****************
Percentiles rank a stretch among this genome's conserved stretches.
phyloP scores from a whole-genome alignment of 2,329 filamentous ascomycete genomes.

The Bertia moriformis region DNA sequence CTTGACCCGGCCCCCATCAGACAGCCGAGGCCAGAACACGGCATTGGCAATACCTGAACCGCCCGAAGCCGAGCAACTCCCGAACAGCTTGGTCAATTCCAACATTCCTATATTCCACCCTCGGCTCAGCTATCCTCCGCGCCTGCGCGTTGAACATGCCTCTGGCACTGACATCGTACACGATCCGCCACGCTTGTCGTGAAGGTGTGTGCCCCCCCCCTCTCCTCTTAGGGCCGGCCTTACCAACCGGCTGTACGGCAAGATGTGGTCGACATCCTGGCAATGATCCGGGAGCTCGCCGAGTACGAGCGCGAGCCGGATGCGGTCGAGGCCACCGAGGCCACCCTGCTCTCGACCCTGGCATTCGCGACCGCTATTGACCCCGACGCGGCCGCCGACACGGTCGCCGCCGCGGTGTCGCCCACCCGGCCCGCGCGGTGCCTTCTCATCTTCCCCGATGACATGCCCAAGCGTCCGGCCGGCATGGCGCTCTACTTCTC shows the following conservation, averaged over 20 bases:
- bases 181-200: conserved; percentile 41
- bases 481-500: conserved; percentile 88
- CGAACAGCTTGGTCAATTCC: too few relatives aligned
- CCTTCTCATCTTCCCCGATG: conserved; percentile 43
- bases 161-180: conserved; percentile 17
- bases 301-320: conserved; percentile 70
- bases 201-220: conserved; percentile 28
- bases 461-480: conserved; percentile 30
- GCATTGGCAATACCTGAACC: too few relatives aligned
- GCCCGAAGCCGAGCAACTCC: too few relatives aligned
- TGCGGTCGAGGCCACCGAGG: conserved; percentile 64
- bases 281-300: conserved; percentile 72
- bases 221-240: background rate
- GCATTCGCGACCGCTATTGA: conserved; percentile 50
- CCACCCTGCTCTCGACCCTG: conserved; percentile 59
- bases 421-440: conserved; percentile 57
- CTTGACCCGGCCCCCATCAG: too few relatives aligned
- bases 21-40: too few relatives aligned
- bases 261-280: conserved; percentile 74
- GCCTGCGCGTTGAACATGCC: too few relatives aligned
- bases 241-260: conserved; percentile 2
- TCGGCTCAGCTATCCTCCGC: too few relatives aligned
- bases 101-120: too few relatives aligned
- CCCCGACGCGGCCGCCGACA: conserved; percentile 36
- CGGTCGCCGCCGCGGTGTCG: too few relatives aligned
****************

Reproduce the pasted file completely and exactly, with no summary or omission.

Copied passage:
Percentiles rank a stretch among this genome's conserved stretches.
phyloP scores from a whole-genome alignment of 2,329 filamentous ascomycete genomes.

The Bertia moriformis region DNA sequence CTTGACCCGGCCCCCATCAGACAGCCGAGGCCAGAACACGGCATTGGCAATACCTGAACCGCCCGAAGCCGAGCAACTCCCGAACAGCTTGGTCAATTCCAACATTCCTATATTCCACCCTCGGCTCAGCTATCCTCCGCGCCTGCGCGTTGAACATGCCTCTGGCACTGACATCGTACACGATCCGCCACGCTTGTCGTGAAGGTGTGTGCCCCCCCCCTCTCCTCTTAGGGCCGGCCTTACCAACCGGCTGTACGGCAAGATGTGGTCGACATCCTGGCAATGATCCGGGAGCTCGCCGAGTACGAGCGCGAGCCGGATGCGGTCGAGGCCACCGAGGCCACCCTGCTCTCGACCCTGGCATTCGCGACCGCTATTGACCCCGACGCGGCCGCCGACACGGTCGCCGCCGCGGTGTCGCCCACCCGGCCCGCGCGGTGCCTTCTCATCTTCCCCGATGACATGCCCAAGCGTCCGGCCGGCATGGCGCTCTACTTCTC shows the following conservation, averaged over 20 bases:
- bases 181-200: conserved; percentile 41
- bases 481-500: conserved; percentile 88
- CGAACAGCTTGGTCAATTCC: too few relatives aligned
- CCTTCTCATCTTCCCCGATG: conserved; percentile 43
- bases 161-180: conserved; percentile 17
- bases 301-320: conserved; percentile 70
- bases 201-220: conserved; percentile 28
- bases 461-480: conserved; percentile 30
- GCATTGGCAATACCTGAACC: too few relatives aligned
- GCCCGAAGCCGAGCAACTCC: too few relatives aligned
- TGCGGTCGAGGCCACCGAGG: conserved; percentile 64
- bases 281-300: conserved; percentile 72
- bases 221-240: background rate
- GCATTCGCGACCGCTATTGA: conserved; percentile 50
- CCACCCTGCTCTCGACCCTG: conserved; percentile 59
- bases 421-440: conserved; percentile 57
- CTTGACCCGGCCCCCATCAG: too few relatives aligned
- bases 21-40: too few relatives aligned
- bases 261-280: conserved; percentile 74
- GCCTGCGCGTTGAACATGCC: too few relatives aligned
- bases 241-260: conserved; percentile 2
- TCGGCTCAGCTATCCTCCGC: too few relatives aligned
- bases 101-120: too few relatives aligned
- CCCCGACGCGGCCGCCGACA: conserved; percentile 36
- CGGTCGCCGCCGCGGTGTCG: too few relatives aligned